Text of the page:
• Infiltrative nature, evidence of glial differentiation, and presence of TP53 mutation

  • For medulloblastomas, a genomic study revealed that cases in the WNT group showed a slightly better survival with a more favorable prognosis than those in the SHH or non-WNT/SHH group.[13]  WNT-activated medulloblastoma tumors have the lowest rate of metastatic disease and in correlation the highest 5-year survival rate. For SHH-activated medulloblastoma, TP53 mutation is highly related to prognosis. TP53 mutation is usually found in older children and is related to a very poor prognosis, whereas the wild type is usually found in younger children and adolescents and has a good prognosis. For groups 3 and 4, metastatic disease is more common, with group 3 having the poorest outcome of all.[11]

  • For non-medulloblastoma embryonal tumors, the presence of C19M amplification as well as the presence of multilayered rosettes is a marker for very aggressive tumors, with an average survival of 12 months after diagnosis.[11]

  • For ATRT, close to 25% of the cases will be diagnosed already with leptomeningeal disease, which highly correlates with poor prognosis. 

  • An unfavorable location that prevents complete resection: Failure at the primary site continues to be the predominant barrier to cure in patients with embryonal tumors.

  • Younger age at presentation: Age older than 4 years at the time of initial diagnosis is associated with a a more favorable prognosis than age younger than 4 years. Younger age usually correlates with the diagnosis of embryonal tumors.

A 2022 publication from St Jude Children's research hospital compared two protocols for treating pediatric embryonal tumors (non-medulloblastomas) and included protocols for patients younger and older than 3 years. When considering the whole cohort the prognosis was poor, with survival around 20–35%.[14]  It was shown that any work that takes embryonal tumors as one entity gives problematic information, including no survival benefit for CSI, although different results are known for everyday practice. When separating the different tumors by their subgroup and methylation profile, different results emerge. 

Patients that tend to show benefit from receiving radiation therapy and multidrug chemotherapy include those with CNS neuroblastoma with FOXR2 activation, which show better results when compared to other embryonal tumors (5-year event-free survival (EFS)/overall survival (OS) of 66.7% ± 19.2%/83.3% ± 15.2%), and CIC rearranged sarcoma (5-year EFS/OS both of 57.1% ± 18.7%). On the other end of the spectrum are the patients with high-grade neuroepithelial tumors with BCOR alteration. This group has a very poor prognosis for those patients receiving only chemotherapy (5-year EFS = 0%). For those patients that can get radiation therapy, a survival benefit can also be seen (5-year OS = 53.6% ± 20.1%). Patients with embryonal tumors with multilayered rosettes (ETMRs) have very poor survival and response regardless of the treatment (5-year EFS/OS = 10.7 ± 5.8%/17.9 ± 7.2%).[14]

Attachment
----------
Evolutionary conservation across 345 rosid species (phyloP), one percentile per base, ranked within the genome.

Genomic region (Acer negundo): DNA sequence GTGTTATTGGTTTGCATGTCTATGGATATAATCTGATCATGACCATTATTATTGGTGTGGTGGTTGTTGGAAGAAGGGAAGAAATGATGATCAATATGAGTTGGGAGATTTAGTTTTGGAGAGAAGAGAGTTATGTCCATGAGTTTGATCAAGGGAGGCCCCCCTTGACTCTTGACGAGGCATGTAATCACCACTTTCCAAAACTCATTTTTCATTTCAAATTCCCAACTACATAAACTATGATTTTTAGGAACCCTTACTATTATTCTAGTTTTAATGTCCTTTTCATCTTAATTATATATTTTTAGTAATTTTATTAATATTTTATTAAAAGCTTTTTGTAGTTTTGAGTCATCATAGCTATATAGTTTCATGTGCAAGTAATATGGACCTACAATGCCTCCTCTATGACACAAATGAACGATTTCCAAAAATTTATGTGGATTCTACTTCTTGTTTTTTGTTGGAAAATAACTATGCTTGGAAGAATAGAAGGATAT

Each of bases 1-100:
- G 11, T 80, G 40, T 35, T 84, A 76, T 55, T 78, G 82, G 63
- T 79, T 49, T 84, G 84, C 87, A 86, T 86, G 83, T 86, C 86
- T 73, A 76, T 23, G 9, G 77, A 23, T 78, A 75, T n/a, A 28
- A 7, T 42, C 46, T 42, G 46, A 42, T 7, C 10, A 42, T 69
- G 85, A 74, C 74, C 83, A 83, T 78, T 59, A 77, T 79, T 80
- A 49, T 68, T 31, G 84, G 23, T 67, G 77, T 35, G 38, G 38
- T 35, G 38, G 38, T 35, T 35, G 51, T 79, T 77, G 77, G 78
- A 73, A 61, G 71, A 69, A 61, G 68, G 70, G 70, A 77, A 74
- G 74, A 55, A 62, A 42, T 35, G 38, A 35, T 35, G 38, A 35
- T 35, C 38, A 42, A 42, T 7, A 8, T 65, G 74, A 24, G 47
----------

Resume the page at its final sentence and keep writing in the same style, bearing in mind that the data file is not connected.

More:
No pathognomonic signs or symptoms exist. The onset at presentation is insidious in many cases.

The observed symptoms are due to the neuroanatomical location of the tumor or are a consequence of increased intracranial pressure. They include the following:

  • Irritability, lethargy, and decreased social interaction 

  • Intermittent vomiting, sometimes with history of nausea

  • Headaches - especially those that lead to waking up in the middle of the night and those that are more pronounced in the morning

  • Visual blurring/change

  • Neurological deficit - The anatomical location will dictate the possible neurological deficit. In some cases, the neurological deficit is temporary and secondary to either brain edema, mass effect, or even as part of post-seizure deficit (eg, Todd's paralysis)


Physical characteristics vary in relation to the anatomical location of the tumor  and include the following:

  • Papilledema 

  • Ataxia 

  • Nystagmus with or without gaze palsy 

  • Cranial nerve palsy 

  • Dysdiadochokinesia, hypotonia, dysmetria, particularly in lateralized lesions of the cerebellum 

  • Increased head circumference in children younger than 2 years 

  • Bulging fontanelle in infants

  • Motor and sensory deficits

Risk factors

Certain conditions have increased associations with embryonal tumors. They include the following: